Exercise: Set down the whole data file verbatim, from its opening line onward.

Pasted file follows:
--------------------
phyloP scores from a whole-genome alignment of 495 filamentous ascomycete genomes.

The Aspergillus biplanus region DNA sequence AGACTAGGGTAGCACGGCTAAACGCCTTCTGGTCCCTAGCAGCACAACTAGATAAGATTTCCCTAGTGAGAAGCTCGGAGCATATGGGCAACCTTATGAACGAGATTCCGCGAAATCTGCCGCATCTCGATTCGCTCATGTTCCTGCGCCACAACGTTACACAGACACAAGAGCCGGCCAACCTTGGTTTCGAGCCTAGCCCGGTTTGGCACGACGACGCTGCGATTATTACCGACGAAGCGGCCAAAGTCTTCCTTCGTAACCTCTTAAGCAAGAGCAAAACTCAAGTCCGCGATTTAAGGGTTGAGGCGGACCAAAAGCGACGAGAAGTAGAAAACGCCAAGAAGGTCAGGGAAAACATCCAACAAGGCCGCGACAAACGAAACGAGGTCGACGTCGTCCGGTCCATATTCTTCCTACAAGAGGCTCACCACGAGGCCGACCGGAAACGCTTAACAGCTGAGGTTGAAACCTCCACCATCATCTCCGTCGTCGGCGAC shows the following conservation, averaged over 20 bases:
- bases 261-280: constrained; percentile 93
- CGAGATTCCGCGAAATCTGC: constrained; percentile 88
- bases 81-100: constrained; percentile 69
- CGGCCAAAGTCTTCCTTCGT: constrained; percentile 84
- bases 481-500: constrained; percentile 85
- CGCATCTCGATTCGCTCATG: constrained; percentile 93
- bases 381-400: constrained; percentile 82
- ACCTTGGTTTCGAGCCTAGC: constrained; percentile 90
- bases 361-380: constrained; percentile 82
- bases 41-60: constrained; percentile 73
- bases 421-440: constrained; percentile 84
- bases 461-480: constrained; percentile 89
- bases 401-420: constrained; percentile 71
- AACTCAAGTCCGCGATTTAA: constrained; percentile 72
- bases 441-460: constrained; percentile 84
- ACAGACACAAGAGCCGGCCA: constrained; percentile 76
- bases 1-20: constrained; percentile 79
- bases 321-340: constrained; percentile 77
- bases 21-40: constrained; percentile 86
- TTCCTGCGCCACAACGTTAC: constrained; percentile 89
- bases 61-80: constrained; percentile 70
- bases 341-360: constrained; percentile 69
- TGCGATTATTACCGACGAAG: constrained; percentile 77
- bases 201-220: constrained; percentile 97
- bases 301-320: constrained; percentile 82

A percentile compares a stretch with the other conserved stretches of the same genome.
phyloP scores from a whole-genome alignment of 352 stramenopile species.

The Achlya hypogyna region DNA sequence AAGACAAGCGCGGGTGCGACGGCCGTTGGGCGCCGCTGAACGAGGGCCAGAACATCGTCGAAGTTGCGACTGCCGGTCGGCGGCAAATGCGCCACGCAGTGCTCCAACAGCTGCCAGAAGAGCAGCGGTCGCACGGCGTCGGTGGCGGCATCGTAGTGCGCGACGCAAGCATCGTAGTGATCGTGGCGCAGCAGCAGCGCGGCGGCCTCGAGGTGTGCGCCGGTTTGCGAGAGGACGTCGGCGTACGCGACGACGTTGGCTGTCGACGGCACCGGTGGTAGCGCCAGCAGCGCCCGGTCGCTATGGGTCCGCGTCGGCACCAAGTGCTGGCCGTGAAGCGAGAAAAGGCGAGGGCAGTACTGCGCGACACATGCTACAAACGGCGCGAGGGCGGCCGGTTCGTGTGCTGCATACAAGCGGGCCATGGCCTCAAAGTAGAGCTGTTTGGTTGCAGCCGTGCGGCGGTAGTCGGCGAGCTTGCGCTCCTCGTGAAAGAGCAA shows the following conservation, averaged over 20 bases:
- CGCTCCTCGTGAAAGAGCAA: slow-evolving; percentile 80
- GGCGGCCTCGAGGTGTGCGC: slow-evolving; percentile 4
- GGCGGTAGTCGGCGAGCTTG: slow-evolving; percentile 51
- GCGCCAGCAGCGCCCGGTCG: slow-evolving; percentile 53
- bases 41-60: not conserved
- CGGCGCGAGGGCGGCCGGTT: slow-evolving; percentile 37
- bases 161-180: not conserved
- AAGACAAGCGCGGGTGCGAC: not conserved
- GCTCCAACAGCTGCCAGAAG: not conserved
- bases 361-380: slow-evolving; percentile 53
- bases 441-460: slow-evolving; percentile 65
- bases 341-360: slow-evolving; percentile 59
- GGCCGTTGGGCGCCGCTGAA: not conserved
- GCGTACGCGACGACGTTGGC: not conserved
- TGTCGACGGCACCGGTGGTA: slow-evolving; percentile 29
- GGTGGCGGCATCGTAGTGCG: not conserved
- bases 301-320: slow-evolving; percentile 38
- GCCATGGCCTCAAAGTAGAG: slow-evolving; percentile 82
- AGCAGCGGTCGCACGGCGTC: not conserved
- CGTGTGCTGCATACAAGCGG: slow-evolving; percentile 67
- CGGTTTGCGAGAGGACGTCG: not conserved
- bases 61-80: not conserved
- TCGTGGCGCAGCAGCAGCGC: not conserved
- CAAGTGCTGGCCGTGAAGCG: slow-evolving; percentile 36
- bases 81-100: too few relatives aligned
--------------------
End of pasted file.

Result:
phyloP scores from a whole-genome alignment of 495 filamentous ascomycete genomes.

The Aspergillus biplanus region DNA sequence AGACTAGGGTAGCACGGCTAAACGCCTTCTGGTCCCTAGCAGCACAACTAGATAAGATTTCCCTAGTGAGAAGCTCGGAGCATATGGGCAACCTTATGAACGAGATTCCGCGAAATCTGCCGCATCTCGATTCGCTCATGTTCCTGCGCCACAACGTTACACAGACACAAGAGCCGGCCAACCTTGGTTTCGAGCCTAGCCCGGTTTGGCACGACGACGCTGCGATTATTACCGACGAAGCGGCCAAAGTCTTCCTTCGTAACCTCTTAAGCAAGAGCAAAACTCAAGTCCGCGATTTAAGGGTTGAGGCGGACCAAAAGCGACGAGAAGTAGAAAACGCCAAGAAGGTCAGGGAAAACATCCAACAAGGCCGCGACAAACGAAACGAGGTCGACGTCGTCCGGTCCATATTCTTCCTACAAGAGGCTCACCACGAGGCCGACCGGAAACGCTTAACAGCTGAGGTTGAAACCTCCACCATCATCTCCGTCGTCGGCGAC shows the following conservation, averaged over 20 bases:
- bases 261-280: constrained; percentile 93
- CGAGATTCCGCGAAATCTGC: constrained; percentile 88
- bases 81-100: constrained; percentile 69
- CGGCCAAAGTCTTCCTTCGT: constrained; percentile 84
- bases 481-500: constrained; percentile 85
- CGCATCTCGATTCGCTCATG: constrained; percentile 93
- bases 381-400: constrained; percentile 82
- ACCTTGGTTTCGAGCCTAGC: constrained; percentile 90
- bases 361-380: constrained; percentile 82
- bases 41-60: constrained; percentile 73
- bases 421-440: constrained; percentile 84
- bases 461-480: constrained; percentile 89
- bases 401-420: constrained; percentile 71
- AACTCAAGTCCGCGATTTAA: constrained; percentile 72
- bases 441-460: constrained; percentile 84
- ACAGACACAAGAGCCGGCCA: constrained; percentile 76
- bases 1-20: constrained; percentile 79
- bases 321-340: constrained; percentile 77
- bases 21-40: constrained; percentile 86
- TTCCTGCGCCACAACGTTAC: constrained; percentile 89
- bases 61-80: constrained; percentile 70
- bases 341-360: constrained; percentile 69
- TGCGATTATTACCGACGAAG: constrained; percentile 77
- bases 201-220: constrained; percentile 97
- bases 301-320: constrained; percentile 82

A percentile compares a stretch with the other conserved stretches of the same genome.
phyloP scores from a whole-genome alignment of 352 stramenopile species.

The Achlya hypogyna region DNA sequence AAGACAAGCGCGGGTGCGACGGCCGTTGGGCGCCGCTGAACGAGGGCCAGAACATCGTCGAAGTTGCGACTGCCGGTCGGCGGCAAATGCGCCACGCAGTGCTCCAACAGCTGCCAGAAGAGCAGCGGTCGCACGGCGTCGGTGGCGGCATCGTAGTGCGCGACGCAAGCATCGTAGTGATCGTGGCGCAGCAGCAGCGCGGCGGCCTCGAGGTGTGCGCCGGTTTGCGAGAGGACGTCGGCGTACGCGACGACGTTGGCTGTCGACGGCACCGGTGGTAGCGCCAGCAGCGCCCGGTCGCTATGGGTCCGCGTCGGCACCAAGTGCTGGCCGTGAAGCGAGAAAAGGCGAGGGCAGTACTGCGCGACACATGCTACAAACGGCGCGAGGGCGGCCGGTTCGTGTGCTGCATACAAGCGGGCCATGGCCTCAAAGTAGAGCTGTTTGGTTGCAGCCGTGCGGCGGTAGTCGGCGAGCTTGCGCTCCTCGTGAAAGAGCAA shows the following conservation, averaged over 20 bases:
- CGCTCCTCGTGAAAGAGCAA: slow-evolving; percentile 80
- GGCGGCCTCGAGGTGTGCGC: slow-evolving; percentile 4
- GGCGGTAGTCGGCGAGCTTG: slow-evolving; percentile 51
- GCGCCAGCAGCGCCCGGTCG: slow-evolving; percentile 53
- bases 41-60: not conserved
- CGGCGCGAGGGCGGCCGGTT: slow-evolving; percentile 37
- bases 161-180: not conserved
- AAGACAAGCGCGGGTGCGAC: not conserved
- GCTCCAACAGCTGCCAGAAG: not conserved
- bases 361-380: slow-evolving; percentile 53
- bases 441-460: slow-evolving; percentile 65
- bases 341-360: slow-evolving; percentile 59
- GGCCGTTGGGCGCCGCTGAA: not conserved
- GCGTACGCGACGACGTTGGC: not conserved
- TGTCGACGGCACCGGTGGTA: slow-evolving; percentile 29
- GGTGGCGGCATCGTAGTGCG: not conserved
- bases 301-320: slow-evolving; percentile 38
- GCCATGGCCTCAAAGTAGAG: slow-evolving; percentile 82
- AGCAGCGGTCGCACGGCGTC: not conserved
- CGTGTGCTGCATACAAGCGG: slow-evolving; percentile 67
- CGGTTTGCGAGAGGACGTCG: not conserved
- bases 61-80: not conserved
- TCGTGGCGCAGCAGCAGCGC: not conserved
- CAAGTGCTGGCCGTGAAGCG: slow-evolving; percentile 36
- bases 81-100: too few relatives aligned